1. The Hope-Goldthorpe scale is a classification system for measuring social or occupational status (Goldthorpe and Hope 1974). This index ranges from 17.52 to 82.05 with a higher value indicating greater occupational prestige. For example, the highest value of 82.05 could be attached with highly prestigious occupations e.g. self-employed doctors, lawyers etc. whereas the score of 17.52 is related to occupations like gardeners or street vendors. For the sake of ease in analysis, it has been classified into 36 categories.

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Correspondence to Anupam Das.

Appendix: Estimation results of 1st stage regression (father’s earnings)

Appendix: Estimation results of 1st stage regression (father’s earnings)

Dependent variable: Ln earnings
Variables Coefficients
Age 0.181***
(3.69)
Age square −0.002***
(4.66)
Immigrant 0.124
(0.97)
Non-Caucasians −0.257
(1.59)
Cohort 2 1.082
(1.53)
HGS*Cohort 1 0.823***
(5.76)
HGS*Cohort 2 0.597***
(5.17)
Professional*Cohort 1 0.526***
(4.16)
Professional*Cohort 2 0.310***
(3.60)
Skilled*Cohort 1 0.421***
(4.27)
Skilled*Cohort 2 0.152***
(2.04)
Unskilled*Cohort 1 0.656***
(5.14)
Unskilled*Cohort 2 0.257***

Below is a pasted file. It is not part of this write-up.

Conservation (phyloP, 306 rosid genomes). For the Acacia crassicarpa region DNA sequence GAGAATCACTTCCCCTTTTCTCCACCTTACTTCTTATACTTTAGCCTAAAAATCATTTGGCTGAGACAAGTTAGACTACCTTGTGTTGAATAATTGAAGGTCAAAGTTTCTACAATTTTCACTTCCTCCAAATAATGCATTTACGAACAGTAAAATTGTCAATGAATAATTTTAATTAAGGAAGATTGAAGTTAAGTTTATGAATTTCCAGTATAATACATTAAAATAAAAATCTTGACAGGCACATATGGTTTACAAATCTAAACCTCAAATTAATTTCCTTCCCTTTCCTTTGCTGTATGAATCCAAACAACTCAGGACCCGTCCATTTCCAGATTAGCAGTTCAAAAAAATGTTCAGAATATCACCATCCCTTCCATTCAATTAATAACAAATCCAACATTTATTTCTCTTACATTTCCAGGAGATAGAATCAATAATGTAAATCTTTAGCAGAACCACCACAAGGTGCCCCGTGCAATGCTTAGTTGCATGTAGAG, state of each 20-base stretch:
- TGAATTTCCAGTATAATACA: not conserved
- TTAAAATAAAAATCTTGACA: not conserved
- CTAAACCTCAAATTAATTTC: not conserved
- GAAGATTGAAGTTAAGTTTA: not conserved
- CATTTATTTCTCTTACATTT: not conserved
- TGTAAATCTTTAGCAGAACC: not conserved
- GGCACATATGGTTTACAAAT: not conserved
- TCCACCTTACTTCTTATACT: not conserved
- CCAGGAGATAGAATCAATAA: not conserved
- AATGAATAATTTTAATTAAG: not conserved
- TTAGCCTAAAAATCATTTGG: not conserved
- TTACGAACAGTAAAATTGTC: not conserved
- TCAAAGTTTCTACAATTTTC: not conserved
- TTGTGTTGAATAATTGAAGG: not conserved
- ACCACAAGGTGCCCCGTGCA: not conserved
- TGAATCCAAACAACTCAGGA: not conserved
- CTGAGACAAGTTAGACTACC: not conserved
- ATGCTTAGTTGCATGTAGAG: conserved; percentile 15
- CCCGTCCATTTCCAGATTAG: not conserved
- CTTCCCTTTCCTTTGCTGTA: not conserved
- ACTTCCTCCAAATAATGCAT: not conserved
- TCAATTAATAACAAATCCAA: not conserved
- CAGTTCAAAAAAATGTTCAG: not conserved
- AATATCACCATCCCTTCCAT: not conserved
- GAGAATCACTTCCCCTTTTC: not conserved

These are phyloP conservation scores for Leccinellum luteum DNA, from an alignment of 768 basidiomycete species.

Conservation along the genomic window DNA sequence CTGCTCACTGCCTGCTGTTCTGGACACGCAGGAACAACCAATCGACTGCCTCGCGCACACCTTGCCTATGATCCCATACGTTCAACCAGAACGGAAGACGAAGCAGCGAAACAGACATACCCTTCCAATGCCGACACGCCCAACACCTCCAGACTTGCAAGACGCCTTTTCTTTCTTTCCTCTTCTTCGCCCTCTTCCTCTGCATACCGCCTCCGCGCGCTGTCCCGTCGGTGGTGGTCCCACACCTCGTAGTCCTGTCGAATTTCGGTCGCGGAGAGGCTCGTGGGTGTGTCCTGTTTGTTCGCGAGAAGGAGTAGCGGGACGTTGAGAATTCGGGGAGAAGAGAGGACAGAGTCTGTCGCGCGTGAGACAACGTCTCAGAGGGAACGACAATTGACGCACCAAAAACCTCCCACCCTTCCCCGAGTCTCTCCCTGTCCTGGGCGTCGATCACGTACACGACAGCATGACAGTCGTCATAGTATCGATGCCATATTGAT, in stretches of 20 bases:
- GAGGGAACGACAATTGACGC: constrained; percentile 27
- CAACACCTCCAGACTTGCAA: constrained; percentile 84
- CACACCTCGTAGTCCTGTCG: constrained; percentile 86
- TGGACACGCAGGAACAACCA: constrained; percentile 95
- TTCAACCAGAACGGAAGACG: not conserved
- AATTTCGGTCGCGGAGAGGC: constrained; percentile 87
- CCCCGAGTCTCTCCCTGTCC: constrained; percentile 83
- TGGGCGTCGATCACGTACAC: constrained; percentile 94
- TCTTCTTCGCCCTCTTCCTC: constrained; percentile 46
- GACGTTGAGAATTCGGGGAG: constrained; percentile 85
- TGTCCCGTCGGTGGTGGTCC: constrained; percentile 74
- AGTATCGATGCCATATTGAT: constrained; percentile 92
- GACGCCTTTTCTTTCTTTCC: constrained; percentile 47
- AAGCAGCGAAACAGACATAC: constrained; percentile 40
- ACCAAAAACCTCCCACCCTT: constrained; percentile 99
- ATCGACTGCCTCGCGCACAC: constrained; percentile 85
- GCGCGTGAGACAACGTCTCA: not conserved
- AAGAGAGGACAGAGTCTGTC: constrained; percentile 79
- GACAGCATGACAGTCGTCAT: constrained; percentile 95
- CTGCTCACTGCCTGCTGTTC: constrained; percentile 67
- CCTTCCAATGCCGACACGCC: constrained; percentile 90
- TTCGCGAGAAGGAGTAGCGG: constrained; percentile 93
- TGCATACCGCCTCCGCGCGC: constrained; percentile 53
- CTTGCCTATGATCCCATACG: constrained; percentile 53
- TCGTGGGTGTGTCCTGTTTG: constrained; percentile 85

(2.58)
Mid education*Cohort 1 0.022
(0.24)
Mid education*Cohort 2 −0.040
(0.56)
High education*Cohort 1 0.217*
(1.93)
High education*Cohort 2 0.149*
(1.93)
Constant −0.382
(0.25)
Number of observations 866
R-Squared 0.323
  1. t-statistics in the parenthesis
  2. ***, ** and * imply 1 %, 5 % and 10 % level of significance respectively

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Bidisha, S.H., Das, A. & McFarlane, A.A. Microeconometric analysis of earnings mobility of immigrants and ethnic minorities: evidence from the UK. J Labour Market Res 46, 35–42 (2013). https://doi.org/10.1007/s12651-012-0110-1

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  • DOI: https://doi.org/10.1007/s12651-012-0110-1

Keywords

  • Ethnic Minority
  • Generation Immigrant
  • Permanent Income
  • Main Sample
  • British Household Panel Survey